5 responses to “Conflict and power

  • cassandralathamjones

    Reblogged this on Grumpy Old Witchcraft and commented:
    Some very enlightening and thought-provoking sentiments within this blog. Well written Nimue. 🙂

  • Scott Tizzard

    Hello Nimue. I read this post and became enthralled on so many levels of thought and feeling around this subject. What you wrote packs a subtle punch in the nose in so far as it really runs deep into the idea of Pagan and, in general, human social morality and ethics. Philosophy: Nature vs nurture. Are we genetically predisposed to such social power constructs and can we control and shape such things? In my own personal life, I have encountered my share of sociopaths and, in at least 2 cases, real honest to goodness corporate psychopaths. Each entanglement with these people was a deeply unpleasant experience.

    I recall the trite saying, “History is written by the winners”. But I think there is a difference in timeline around the idea of “winning”. For example, what exactly does “winning” mean? In war, there are winners and losers from a military point of view, but in reality everyone lost something. So it is hard to define the meaning of “winning history” as it is a subjective and somewhat Orwellian concept. What about time? Can someone win in the short term and lose in the long term? I recall a visit to an abandoned church in Affane, Co Waterford, Eirie. (Irish: Adh Mheán, meaning “Central Ford”)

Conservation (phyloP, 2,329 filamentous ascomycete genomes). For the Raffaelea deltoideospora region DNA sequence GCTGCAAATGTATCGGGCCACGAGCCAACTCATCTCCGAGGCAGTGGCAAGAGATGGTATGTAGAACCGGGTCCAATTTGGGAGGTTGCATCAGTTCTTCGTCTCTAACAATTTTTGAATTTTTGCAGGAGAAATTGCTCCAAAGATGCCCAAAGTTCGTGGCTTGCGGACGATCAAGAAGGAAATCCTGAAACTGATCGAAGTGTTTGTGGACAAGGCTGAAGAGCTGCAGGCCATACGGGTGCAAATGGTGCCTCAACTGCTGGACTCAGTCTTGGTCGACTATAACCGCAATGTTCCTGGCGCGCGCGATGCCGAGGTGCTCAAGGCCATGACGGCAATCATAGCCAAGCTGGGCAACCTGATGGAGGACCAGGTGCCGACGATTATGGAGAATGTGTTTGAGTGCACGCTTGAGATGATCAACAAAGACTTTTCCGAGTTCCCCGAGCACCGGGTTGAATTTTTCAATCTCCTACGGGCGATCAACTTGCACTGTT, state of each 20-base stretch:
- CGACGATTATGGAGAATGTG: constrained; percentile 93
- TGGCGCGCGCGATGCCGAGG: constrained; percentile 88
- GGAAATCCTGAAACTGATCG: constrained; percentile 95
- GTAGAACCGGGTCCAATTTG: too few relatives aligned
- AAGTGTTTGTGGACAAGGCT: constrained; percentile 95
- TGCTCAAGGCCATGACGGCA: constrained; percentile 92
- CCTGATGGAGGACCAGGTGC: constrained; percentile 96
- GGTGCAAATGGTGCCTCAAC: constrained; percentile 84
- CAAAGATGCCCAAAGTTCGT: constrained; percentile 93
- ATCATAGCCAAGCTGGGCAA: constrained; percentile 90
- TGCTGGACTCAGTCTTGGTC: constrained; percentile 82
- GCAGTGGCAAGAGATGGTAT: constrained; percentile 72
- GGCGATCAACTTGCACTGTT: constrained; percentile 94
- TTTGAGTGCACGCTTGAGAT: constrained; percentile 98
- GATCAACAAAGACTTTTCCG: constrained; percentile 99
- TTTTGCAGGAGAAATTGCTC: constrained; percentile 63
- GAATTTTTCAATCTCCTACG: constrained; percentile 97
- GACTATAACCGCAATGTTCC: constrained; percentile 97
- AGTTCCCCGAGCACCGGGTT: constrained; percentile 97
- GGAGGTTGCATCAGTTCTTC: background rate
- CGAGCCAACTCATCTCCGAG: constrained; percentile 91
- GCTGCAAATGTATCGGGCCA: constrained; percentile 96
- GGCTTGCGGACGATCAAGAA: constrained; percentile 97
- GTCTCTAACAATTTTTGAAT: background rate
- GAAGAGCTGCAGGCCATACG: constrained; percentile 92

The church walls stood, but the roof was gone and the alter stone was discarded and half buried as it rest against an old hawthorn tree. Some grave markers were so old they were illegible and others were new and fresh. And yet, this abandoned church was originally built on a large mound full of hawthorn trees and near the ancient River Blackwater. I noticed some of the stones in the old, unkempt, graveyard were not arrayed in straight lines but were remnants of a circle. I also noticed the grave markers were Celtic crosses which included intricate carvings of knotted snakes on their surface. There was a powerful lesson for me in this place. Individual names do not matter in long time, but the deep well of cultural memory seems to persist and does so in the face of much adversity.

    Like the River Blackwater, the portion of a river on the surface of the earth is but a fraction of what flows beneath the earth. What flows beneath the earth flows more slowly, deeply and it carries within it the memories of what has lived and died and now flows with the river. And, although the river below and the river above are the same river, per se, the river below supports the river above. The border of the river below and above is a powerful liminal place. Within this allegory, are the faces and names of current and forgotten family both present and past. Their stories and my story are the stories of the river. This is an example of a journey into a place of subtlety. A life well lived draws upon the wisdom of Awen and executes decisions predicated upon knowledge and forethought. More importantly, we do not have to journey alone.

    • Nimue Brown

      Thank you for this. Oddly, ronald Hutton in his talk at PF Wessex conference yesterday was talkuing about the way the idea of a single winner is culturally hard wired, and how much of a problem it is. New stories about what it means to win are clearly in order.

  • Scott Tizzard

    I’ve read Mr Hutton’s work on Druids. I respect his work immensely. Wish I could have heard him speak. Was there a recording? Maybe Damh’s next podcast….